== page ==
Difference between aerobic and anaerobic respiration

Respiration, to a layman, can be described as breathing. Breathing is an inevitable life exercise for all living creatures. It is through this process that living creatures produce ultimate energy from food. The breathing process generally needs the help of oxygen. Here, the organism plays a give and take policy between their body cells and the natural surroundings. Initially, respiration refers to an external breathing-in and breathing-out process. Secondly, it’s an internal process that involves the diffusion of gases with the body and tissues. Finally, it refers to the metabolic process. This is the conversion of stored energy into usable energy. There are basically two types of respiration – Aerobic respiration and anaerobic respiration. Let’s take a look at the differences between them.

So What is the Difference between aerobic and anaerobic respiration?

1. Aerobic respiration involves oxygen production

Aerobic respiration is one that produces energy within cells and involves oxygen dissipation. During anaerobic respiration process, the glucose breaks down without oxygen.

2. In Aerobic respiration, oxygen exists as stored energy

Here the oxygen which we inhale becomes fuel, such as sugar, glucose, etc. and exist as stored energies. In anaerobic respiration, the chemical reaction transfers the energy from the glucose to the cell.

3. Aerobic respiration produces ATP while Anaerobic produces lactic acid

When aerobic respiration occurs, a molecule called ATP is produced, which uses the stored energies to power the chemical reactions, in which the cells need to survive. During anaerobic respiration, lactic acid is produced rather than carbon dioxide and water.

4. In Aerobic respiration, oxygen acts as a reactant, but it acts as an oxidizing agent in anaerobic respiration

5. Anaerobic respiration involves electron transfer

Anaerobic respiration is a respiration process with electron acceptors. These electron acceptors play a vital role in electron transfer reaction.

6. Aerobic respiration takes place in the presence of oxygen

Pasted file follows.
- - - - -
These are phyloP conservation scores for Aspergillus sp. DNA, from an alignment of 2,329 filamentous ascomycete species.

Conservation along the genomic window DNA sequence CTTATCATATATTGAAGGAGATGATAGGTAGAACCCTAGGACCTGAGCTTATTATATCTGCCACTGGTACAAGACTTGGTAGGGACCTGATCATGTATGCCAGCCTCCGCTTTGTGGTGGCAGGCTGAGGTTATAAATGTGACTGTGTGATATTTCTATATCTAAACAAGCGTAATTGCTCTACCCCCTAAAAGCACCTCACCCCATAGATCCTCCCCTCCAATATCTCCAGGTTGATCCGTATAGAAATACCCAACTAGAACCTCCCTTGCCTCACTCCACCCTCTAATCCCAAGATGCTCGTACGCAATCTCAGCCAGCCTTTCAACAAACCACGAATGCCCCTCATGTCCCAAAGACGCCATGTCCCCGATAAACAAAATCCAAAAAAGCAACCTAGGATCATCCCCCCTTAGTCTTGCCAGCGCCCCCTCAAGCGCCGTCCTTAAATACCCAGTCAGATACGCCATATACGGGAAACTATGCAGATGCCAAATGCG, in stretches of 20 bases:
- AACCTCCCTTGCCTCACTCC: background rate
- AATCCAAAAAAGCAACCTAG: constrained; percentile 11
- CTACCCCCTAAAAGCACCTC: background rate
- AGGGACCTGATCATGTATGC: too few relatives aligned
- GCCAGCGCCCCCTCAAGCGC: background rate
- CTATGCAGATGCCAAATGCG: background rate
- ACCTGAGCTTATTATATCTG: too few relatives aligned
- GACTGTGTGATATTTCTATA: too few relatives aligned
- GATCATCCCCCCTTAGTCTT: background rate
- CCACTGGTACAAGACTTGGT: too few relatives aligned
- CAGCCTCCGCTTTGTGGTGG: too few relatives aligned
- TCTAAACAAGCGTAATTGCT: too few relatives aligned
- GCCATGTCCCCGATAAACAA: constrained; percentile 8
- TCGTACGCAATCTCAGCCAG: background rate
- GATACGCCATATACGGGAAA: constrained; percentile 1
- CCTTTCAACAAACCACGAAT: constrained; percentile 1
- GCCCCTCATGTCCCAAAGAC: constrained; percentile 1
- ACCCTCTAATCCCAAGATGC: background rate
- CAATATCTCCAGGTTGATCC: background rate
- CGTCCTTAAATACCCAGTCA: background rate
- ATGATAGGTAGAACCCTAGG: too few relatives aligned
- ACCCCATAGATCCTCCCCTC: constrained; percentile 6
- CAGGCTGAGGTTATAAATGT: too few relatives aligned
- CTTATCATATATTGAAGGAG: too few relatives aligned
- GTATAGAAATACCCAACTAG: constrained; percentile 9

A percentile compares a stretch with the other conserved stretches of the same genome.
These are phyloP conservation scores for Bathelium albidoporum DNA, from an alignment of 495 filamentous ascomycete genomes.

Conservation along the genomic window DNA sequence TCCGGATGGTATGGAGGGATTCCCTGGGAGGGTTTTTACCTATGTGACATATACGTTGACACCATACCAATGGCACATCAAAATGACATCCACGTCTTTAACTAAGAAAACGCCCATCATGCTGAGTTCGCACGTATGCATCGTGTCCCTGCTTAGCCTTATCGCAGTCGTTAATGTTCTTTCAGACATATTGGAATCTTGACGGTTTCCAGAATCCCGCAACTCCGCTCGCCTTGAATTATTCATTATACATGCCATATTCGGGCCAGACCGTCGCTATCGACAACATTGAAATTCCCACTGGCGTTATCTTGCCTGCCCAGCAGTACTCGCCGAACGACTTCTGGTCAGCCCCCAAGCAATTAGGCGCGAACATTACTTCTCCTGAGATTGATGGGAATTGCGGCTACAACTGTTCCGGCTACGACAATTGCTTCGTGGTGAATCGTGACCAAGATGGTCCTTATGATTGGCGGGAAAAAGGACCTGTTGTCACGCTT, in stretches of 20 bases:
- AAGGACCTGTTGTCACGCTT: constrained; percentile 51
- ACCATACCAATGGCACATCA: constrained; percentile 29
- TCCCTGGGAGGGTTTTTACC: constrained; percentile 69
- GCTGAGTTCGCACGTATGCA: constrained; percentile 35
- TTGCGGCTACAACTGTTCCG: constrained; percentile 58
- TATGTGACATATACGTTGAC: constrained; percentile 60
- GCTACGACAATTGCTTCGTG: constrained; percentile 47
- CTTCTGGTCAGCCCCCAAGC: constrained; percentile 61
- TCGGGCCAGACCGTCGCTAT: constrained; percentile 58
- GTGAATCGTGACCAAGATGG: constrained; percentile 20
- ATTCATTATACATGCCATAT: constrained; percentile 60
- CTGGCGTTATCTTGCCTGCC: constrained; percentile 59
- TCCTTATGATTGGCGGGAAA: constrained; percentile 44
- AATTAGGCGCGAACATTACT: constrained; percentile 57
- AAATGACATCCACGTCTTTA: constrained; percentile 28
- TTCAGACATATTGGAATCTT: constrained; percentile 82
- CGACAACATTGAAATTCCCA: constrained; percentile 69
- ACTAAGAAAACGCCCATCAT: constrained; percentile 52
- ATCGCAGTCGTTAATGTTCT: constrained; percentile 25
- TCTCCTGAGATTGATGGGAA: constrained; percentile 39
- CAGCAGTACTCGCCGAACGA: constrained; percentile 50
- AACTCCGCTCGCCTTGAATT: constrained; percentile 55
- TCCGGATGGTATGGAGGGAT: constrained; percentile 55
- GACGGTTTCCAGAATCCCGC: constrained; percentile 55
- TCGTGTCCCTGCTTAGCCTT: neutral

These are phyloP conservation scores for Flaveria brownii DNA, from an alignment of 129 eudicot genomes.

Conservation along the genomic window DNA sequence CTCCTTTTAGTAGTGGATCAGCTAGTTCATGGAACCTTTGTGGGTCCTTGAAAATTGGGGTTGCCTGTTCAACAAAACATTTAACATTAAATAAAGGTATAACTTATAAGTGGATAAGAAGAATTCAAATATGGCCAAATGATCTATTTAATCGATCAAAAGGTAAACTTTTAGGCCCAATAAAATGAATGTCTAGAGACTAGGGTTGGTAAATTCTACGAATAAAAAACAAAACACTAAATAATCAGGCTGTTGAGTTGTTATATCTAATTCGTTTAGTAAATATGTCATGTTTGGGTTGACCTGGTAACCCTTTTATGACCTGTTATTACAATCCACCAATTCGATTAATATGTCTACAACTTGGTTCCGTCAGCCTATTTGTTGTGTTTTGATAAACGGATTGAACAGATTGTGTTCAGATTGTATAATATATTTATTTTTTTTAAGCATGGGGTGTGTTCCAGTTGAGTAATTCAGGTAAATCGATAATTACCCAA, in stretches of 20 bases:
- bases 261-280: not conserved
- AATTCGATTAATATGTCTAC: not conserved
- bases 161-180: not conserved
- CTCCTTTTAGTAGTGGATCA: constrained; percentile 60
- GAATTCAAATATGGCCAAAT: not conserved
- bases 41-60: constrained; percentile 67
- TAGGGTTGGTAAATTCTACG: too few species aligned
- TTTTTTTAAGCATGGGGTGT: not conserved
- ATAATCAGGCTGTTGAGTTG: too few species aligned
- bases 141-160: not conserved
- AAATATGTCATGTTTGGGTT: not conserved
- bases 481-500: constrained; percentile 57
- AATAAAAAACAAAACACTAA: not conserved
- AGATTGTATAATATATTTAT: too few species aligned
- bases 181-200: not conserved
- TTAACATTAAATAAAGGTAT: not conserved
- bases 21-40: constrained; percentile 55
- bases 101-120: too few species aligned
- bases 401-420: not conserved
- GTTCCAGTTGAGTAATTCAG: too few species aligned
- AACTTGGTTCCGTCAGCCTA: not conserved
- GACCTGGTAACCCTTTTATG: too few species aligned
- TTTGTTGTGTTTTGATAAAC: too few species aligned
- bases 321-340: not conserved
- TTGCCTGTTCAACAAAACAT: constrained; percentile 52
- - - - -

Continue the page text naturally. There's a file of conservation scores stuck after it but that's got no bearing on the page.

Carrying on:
Aerobic respiration harnesses the availability of oxygen, whereas anaerobic respiration occurs without oxygen. Oxygen is the main reactant in aerobic respiration, and in anaerobic respiration, electron acceptors transfer the energy.

7. Aerobic respiration involves Oxidation

In aerobic respiration, there is complete oxidization of glucose, whereas in anaerobic, the glucose molecule is incomplete in oxidizing. Oxygen is the oxidizing agent in aerobic and electron acceptors as the oxidizing agent in anaerobic.

8. The product of Aerobic respiration is Carbon dioxide and water

When the chemical reaction happens in aerobic, it results in creating carbon dioxide and water, whereas in anaerobic respiration the chemical reaction results in creating ethyl alcohol or lactic acid.

9. More energy is released in Aerobic respiration

Aerobic respiration has high energy release as it occurs with a complete oxidizing of glucose. When compared to aerobic, anaerobic respiration has relatively less energy release. The ATP count in aerobic is 38, and in anaerobic, it is just two.

10. Aerobic respiration occurs in macro-organisms

Plants & animals are the primary base for Aerobic respiration, while microorganisms like Bacteria are anaerobic in terms of respiration.

11. The Aerobic respiration occurs on more than one cellular organelles

Two cellular organelles – mitochondria and cytoplasm are the action points of Aerobic respiration, while the cytoplasm is the only site of anaerobic respiration. More so, Aerobic respiration occurs through glycolysis, pyruvate cycle, etc. whereas anaerobic occurs through glycolysis and incomplete breakdown of pyruvate. Aerobic respiration and anaerobic, both natural energy creation processes, have differences in their cell formation, chemical reaction, output results, and occurrence.

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